Postpartum depression may start with baby blues symptoms, but is much more intense and long lasting. Postpartum depression can begin during pregnancy, in the first few weeks after delivery, or up to a year after birth. If left untreated, postpartum depression can last for several months, and in some cases, years.
Severe, uncontrollable mood swings
Crying that you just can’t seem to stop
Inability to bond with baby
Overwhelming exhaustion and fatigue
Withdrawing from friends or family
Overprotection of baby
Inability to enjoy the activities and things you once loved to do
Fear of being a poor parent
Inability to make decisions
Irritability, even over trivial matters
Insomnia (inability to sleep)
Difficulty caring for your baby
If you are experiencing any of these symptoms for more than two weeks, and things seem to be getting worse, see a doctor or mental health professional right away.
Postpartum psychosis symptoms
This condition is rare, and it is severe. Postpartum psychosis* typically occurs one week after birth.
Feeling as though someone or something will harm your baby
Hallucinations or delusions about where you are and what is happening
Inability to sleep
Having recurring nightmares
Extreme levels of energy
Extreme irritability and anger
Attempting to harm yourself
Attempting to harm your baby
If you are experiencing any of the above symptoms, seek medical assistance immediately.
How is postpartum depression treated?
If you are experiencing postpartum depression, know that you are not alone. There are many ways to treat postpartum depression, and before you know it, you will have recovered and will be back to enjoying time with your baby and family.
Counseling and talk therapy. Cognitive behavioral therapy (CBT) is a common treatment for postpartum depression. CBT helps you reframe your thoughts and feelings, which are responsible for how you behave. You will learn new skills in problem solving and stress management, as well as how to think realistically and relax. Interpersonal therapy (IPT), which focuses on relationships and how you manage changes within those relationships, may also help.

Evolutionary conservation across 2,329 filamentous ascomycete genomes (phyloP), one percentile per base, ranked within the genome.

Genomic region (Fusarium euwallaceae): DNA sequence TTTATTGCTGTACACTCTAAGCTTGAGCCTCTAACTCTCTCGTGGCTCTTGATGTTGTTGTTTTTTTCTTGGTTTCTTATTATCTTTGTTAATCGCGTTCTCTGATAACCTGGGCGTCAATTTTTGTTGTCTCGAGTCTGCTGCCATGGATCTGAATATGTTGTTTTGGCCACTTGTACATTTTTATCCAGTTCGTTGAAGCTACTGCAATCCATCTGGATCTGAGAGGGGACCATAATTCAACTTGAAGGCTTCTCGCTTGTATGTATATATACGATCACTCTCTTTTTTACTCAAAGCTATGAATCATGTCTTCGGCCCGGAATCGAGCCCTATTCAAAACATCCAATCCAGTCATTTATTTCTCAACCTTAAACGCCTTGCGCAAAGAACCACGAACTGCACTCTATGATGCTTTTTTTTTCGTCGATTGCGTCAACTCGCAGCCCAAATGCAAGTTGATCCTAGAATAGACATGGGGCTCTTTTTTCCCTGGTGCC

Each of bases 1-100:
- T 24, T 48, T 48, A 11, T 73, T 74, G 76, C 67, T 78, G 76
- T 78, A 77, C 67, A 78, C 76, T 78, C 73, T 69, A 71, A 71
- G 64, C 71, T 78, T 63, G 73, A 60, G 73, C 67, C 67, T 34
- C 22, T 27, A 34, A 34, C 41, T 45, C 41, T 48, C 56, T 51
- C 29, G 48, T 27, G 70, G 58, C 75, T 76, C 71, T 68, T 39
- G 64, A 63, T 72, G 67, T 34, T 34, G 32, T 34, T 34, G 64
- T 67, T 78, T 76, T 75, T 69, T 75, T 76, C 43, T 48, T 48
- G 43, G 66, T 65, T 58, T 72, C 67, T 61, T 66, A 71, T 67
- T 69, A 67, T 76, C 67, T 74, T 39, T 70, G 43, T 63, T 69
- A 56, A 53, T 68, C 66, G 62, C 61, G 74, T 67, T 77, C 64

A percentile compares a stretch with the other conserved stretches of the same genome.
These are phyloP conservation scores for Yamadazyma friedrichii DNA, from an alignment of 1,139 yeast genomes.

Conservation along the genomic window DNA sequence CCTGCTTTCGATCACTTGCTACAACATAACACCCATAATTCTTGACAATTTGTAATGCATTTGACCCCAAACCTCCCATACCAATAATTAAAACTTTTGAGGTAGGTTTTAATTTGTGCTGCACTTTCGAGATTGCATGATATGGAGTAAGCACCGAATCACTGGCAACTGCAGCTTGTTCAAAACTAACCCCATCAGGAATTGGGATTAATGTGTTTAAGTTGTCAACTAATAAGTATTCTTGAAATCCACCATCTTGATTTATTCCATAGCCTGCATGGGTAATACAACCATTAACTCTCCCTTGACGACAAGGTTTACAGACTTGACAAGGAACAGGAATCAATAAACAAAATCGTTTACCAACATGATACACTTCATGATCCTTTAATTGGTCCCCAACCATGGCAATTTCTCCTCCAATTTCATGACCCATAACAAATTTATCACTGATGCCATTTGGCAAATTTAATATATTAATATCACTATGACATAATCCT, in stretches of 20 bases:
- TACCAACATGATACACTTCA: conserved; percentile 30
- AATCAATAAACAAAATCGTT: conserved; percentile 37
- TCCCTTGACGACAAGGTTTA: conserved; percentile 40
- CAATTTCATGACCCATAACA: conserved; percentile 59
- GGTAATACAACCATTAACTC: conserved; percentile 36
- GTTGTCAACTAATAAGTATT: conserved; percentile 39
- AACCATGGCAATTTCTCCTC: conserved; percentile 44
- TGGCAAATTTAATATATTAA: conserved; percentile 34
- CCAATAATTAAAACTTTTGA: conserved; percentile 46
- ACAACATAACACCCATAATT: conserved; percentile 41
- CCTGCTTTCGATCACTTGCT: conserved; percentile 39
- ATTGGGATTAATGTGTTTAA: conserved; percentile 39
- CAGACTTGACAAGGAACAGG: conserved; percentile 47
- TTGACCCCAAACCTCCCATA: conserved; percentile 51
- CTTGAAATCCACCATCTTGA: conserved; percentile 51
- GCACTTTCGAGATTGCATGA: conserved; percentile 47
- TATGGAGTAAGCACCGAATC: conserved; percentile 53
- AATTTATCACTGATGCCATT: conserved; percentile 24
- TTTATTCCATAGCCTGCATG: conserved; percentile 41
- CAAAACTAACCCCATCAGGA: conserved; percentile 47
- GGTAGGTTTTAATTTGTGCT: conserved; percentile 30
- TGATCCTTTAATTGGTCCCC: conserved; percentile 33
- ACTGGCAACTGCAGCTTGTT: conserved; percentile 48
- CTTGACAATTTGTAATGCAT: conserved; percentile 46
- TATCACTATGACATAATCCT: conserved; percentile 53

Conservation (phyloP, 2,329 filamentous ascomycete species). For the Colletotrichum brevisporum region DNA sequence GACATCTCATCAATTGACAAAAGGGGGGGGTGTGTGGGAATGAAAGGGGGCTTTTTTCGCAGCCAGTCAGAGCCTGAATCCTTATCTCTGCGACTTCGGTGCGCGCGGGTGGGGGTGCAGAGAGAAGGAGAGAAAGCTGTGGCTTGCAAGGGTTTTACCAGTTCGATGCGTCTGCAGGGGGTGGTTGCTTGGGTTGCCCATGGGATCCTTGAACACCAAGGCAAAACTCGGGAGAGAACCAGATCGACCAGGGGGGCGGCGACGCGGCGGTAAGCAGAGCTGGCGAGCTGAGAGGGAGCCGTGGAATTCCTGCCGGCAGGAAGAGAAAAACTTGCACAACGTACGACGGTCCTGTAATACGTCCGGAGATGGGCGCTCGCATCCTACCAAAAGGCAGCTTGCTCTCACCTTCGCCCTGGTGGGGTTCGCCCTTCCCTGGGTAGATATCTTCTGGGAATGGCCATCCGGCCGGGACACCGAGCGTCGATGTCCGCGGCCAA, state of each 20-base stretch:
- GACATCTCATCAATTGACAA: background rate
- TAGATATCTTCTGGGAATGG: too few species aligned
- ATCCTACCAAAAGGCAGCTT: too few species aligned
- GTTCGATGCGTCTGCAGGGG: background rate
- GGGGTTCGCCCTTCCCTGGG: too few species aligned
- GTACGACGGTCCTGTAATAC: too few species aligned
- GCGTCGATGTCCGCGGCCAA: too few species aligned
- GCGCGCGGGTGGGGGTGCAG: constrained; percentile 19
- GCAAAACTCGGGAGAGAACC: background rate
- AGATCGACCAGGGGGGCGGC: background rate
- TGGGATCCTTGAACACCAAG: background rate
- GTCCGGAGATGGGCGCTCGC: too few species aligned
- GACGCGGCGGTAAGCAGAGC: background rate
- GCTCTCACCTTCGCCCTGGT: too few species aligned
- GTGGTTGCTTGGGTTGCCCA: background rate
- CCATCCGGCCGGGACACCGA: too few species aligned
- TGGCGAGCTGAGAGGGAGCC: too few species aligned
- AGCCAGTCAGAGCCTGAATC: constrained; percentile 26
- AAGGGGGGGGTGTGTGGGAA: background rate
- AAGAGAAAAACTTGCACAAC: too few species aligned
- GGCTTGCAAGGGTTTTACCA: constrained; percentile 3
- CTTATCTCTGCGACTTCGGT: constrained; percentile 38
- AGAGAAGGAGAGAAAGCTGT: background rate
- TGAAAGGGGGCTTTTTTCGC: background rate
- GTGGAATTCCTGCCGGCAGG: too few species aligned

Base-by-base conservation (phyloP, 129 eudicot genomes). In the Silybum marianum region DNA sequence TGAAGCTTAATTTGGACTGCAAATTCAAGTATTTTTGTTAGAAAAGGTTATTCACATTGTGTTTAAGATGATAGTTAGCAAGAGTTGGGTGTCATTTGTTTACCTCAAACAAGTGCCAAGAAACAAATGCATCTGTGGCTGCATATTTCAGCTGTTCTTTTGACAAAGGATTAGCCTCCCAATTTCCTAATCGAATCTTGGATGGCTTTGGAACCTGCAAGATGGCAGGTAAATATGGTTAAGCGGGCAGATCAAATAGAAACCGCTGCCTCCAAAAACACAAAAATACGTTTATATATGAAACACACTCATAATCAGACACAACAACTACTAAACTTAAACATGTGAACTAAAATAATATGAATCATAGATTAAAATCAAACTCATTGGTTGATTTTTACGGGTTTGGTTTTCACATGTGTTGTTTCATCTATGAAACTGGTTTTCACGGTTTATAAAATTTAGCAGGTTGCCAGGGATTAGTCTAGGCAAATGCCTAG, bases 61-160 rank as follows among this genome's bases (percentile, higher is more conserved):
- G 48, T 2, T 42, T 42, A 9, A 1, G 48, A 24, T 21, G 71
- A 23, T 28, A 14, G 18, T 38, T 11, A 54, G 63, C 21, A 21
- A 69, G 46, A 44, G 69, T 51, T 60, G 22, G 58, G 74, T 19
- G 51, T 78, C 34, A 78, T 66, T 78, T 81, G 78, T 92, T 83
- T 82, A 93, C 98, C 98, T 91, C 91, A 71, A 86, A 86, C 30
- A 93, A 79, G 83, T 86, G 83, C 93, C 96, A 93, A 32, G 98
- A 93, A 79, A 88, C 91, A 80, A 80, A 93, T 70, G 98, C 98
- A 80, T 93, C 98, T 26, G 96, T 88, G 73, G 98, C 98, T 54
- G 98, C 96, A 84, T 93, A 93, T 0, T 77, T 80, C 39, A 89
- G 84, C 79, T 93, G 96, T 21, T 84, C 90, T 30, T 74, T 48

Support groups. When you are in the company of one or more people who have experienced or are currently going through a similar obstacle, you feel supported and understood. Find a support group where you can share your experience and where you can connect with others who have the utmost compassion for what you’re feeling, because they’ve been there too.
Self-care. In the beginning, it might seem difficult to even go to the bathroom or take a shower – new babies are challenging! It may be helpful to ask for the support of a friend or family member, who can come over and watch baby while you take a bath, or eat lunch without interruption. Sleep when baby sleeps. Do your best to take even just an hour a day to do what you love, independently or with others, so you aren’t so overwhelmed by the challenges of new parenthood. Don’t consider it selfish to want to take a bit of a time-out. It’s good for you, and ultimately, good for baby.
Medication. Sometimes, self-care and talk therapy just isn’t enough. Your doctor may prescribe antidepressants to help combat your postpartum depression. Many antidepressants have been found safe for use while breastfeeding, but it’s really important to discuss with your doctor the risks of any medication you’re taking while nursing. If you’re taking medication, it’s a good idea to continue counseling – the two methods, together, will help you get recovery faster and more successfully.
*Please note that if you are experiencing symptoms of postpartum psychosis, seek emergency medical care immediately.
If you are experiencing symptoms of postpartum depression, and would like to speak to a mental health professional, contact our offices today.